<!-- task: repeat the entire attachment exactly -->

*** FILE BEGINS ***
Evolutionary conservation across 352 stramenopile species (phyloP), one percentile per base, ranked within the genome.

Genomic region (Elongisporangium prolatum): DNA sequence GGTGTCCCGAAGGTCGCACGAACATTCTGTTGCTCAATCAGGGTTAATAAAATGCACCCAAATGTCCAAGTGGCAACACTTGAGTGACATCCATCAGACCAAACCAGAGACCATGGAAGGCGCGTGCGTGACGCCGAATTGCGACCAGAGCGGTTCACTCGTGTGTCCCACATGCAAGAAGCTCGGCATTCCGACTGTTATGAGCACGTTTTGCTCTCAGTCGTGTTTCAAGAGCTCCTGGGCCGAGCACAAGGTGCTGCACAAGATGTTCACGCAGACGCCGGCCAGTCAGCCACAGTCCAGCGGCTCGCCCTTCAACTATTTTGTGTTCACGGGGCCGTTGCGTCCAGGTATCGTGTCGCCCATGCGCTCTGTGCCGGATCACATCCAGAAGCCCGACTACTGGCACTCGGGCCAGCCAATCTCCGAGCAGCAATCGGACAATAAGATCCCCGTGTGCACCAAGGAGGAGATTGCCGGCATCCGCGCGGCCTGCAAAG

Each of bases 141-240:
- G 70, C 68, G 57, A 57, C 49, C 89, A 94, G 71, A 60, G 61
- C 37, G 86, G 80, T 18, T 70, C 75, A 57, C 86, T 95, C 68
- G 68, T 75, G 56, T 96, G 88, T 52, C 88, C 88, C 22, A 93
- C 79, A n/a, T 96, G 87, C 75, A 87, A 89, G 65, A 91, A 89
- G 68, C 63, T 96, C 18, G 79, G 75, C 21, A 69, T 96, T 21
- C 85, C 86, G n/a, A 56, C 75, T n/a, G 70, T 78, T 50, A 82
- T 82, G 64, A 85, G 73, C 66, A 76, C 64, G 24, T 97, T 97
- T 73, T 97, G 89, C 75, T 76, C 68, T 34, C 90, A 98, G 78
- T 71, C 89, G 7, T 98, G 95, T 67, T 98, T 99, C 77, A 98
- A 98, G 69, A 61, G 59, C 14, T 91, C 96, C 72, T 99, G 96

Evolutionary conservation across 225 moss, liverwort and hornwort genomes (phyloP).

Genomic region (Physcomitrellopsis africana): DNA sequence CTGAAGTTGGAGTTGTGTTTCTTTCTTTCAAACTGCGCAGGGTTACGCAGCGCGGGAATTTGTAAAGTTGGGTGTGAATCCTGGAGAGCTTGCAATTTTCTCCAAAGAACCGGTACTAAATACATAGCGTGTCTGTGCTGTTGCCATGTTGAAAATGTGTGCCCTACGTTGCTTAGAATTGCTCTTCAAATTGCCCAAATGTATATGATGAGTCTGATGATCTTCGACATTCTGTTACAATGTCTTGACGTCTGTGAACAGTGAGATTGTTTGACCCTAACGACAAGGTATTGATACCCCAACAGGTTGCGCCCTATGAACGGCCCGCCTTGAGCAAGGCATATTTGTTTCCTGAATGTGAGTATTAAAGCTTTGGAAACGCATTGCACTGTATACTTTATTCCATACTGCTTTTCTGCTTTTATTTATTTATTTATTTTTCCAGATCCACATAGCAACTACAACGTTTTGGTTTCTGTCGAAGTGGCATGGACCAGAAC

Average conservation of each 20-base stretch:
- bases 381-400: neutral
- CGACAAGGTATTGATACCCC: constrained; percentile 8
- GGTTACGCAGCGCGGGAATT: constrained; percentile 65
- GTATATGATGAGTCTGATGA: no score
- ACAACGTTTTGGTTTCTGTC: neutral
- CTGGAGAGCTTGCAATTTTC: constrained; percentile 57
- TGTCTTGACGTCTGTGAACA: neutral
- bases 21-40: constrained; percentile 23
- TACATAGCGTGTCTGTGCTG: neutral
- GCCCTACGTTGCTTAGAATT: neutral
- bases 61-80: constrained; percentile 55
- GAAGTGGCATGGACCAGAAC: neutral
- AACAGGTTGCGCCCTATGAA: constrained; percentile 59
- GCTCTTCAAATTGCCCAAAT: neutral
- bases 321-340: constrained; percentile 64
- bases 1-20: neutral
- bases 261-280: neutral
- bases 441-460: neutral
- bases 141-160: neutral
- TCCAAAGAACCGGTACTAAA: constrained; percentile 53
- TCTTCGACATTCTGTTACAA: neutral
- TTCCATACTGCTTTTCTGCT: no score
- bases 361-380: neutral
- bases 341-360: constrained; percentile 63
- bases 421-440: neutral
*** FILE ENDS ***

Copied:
Evolutionary conservation across 352 stramenopile species (phyloP), one percentile per base, ranked within the genome.

Genomic region (Elongisporangium prolatum): DNA sequence GGTGTCCCGAAGGTCGCACGAACATTCTGTTGCTCAATCAGGGTTAATAAAATGCACCCAAATGTCCAAGTGGCAACACTTGAGTGACATCCATCAGACCAAACCAGAGACCATGGAAGGCGCGTGCGTGACGCCGAATTGCGACCAGAGCGGTTCACTCGTGTGTCCCACATGCAAGAAGCTCGGCATTCCGACTGTTATGAGCACGTTTTGCTCTCAGTCGTGTTTCAAGAGCTCCTGGGCCGAGCACAAGGTGCTGCACAAGATGTTCACGCAGACGCCGGCCAGTCAGCCACAGTCCAGCGGCTCGCCCTTCAACTATTTTGTGTTCACGGGGCCGTTGCGTCCAGGTATCGTGTCGCCCATGCGCTCTGTGCCGGATCACATCCAGAAGCCCGACTACTGGCACTCGGGCCAGCCAATCTCCGAGCAGCAATCGGACAATAAGATCCCCGTGTGCACCAAGGAGGAGATTGCCGGCATCCGCGCGGCCTGCAAAG

Each of bases 141-240:
- G 70, C 68, G 57, A 57, C 49, C 89, A 94, G 71, A 60, G 61
- C 37, G 86, G 80, T 18, T 70, C 75, A 57, C 86, T 95, C 68
- G 68, T 75, G 56, T 96, G 88, T 52, C 88, C 88, C 22, A 93
- C 79, A n/a, T 96, G 87, C 75, A 87, A 89, G 65, A 91, A 89
- G 68, C 63, T 96, C 18, G 79, G 75, C 21, A 69, T 96, T 21
- C 85, C 86, G n/a, A 56, C 75, T n/a, G 70, T 78, T 50, A 82
- T 82, G 64, A 85, G 73, C 66, A 76, C 64, G 24, T 97, T 97
- T 73, T 97, G 89, C 75, T 76, C 68, T 34, C 90, A 98, G 78
- T 71, C 89, G 7, T 98, G 95, T 67, T 98, T 99, C 77, A 98
- A 98, G 69, A 61, G 59, C 14, T 91, C 96, C 72, T 99, G 96

Evolutionary conservation across 225 moss, liverwort and hornwort genomes (phyloP).

Genomic region (Physcomitrellopsis africana): DNA sequence CTGAAGTTGGAGTTGTGTTTCTTTCTTTCAAACTGCGCAGGGTTACGCAGCGCGGGAATTTGTAAAGTTGGGTGTGAATCCTGGAGAGCTTGCAATTTTCTCCAAAGAACCGGTACTAAATACATAGCGTGTCTGTGCTGTTGCCATGTTGAAAATGTGTGCCCTACGTTGCTTAGAATTGCTCTTCAAATTGCCCAAATGTATATGATGAGTCTGATGATCTTCGACATTCTGTTACAATGTCTTGACGTCTGTGAACAGTGAGATTGTTTGACCCTAACGACAAGGTATTGATACCCCAACAGGTTGCGCCCTATGAACGGCCCGCCTTGAGCAAGGCATATTTGTTTCCTGAATGTGAGTATTAAAGCTTTGGAAACGCATTGCACTGTATACTTTATTCCATACTGCTTTTCTGCTTTTATTTATTTATTTATTTTTCCAGATCCACATAGCAACTACAACGTTTTGGTTTCTGTCGAAGTGGCATGGACCAGAAC

Average conservation of each 20-base stretch:
- bases 381-400: neutral
- CGACAAGGTATTGATACCCC: constrained; percentile 8
- GGTTACGCAGCGCGGGAATT: constrained; percentile 65
- GTATATGATGAGTCTGATGA: no score
- ACAACGTTTTGGTTTCTGTC: neutral
- CTGGAGAGCTTGCAATTTTC: constrained; percentile 57
- TGTCTTGACGTCTGTGAACA: neutral
- bases 21-40: constrained; percentile 23
- TACATAGCGTGTCTGTGCTG: neutral
- GCCCTACGTTGCTTAGAATT: neutral
- bases 61-80: constrained; percentile 55
- GAAGTGGCATGGACCAGAAC: neutral
- AACAGGTTGCGCCCTATGAA: constrained; percentile 59
- GCTCTTCAAATTGCCCAAAT: neutral
- bases 321-340: constrained; percentile 64
- bases 1-20: neutral
- bases 261-280: neutral
- bases 441-460: neutral
- bases 141-160: neutral
- TCCAAAGAACCGGTACTAAA: constrained; percentile 53
- TCTTCGACATTCTGTTACAA: neutral
- TTCCATACTGCTTTTCTGCT: no score
- bases 361-380: neutral
- bases 341-360: constrained; percentile 63
- bases 421-440: neutral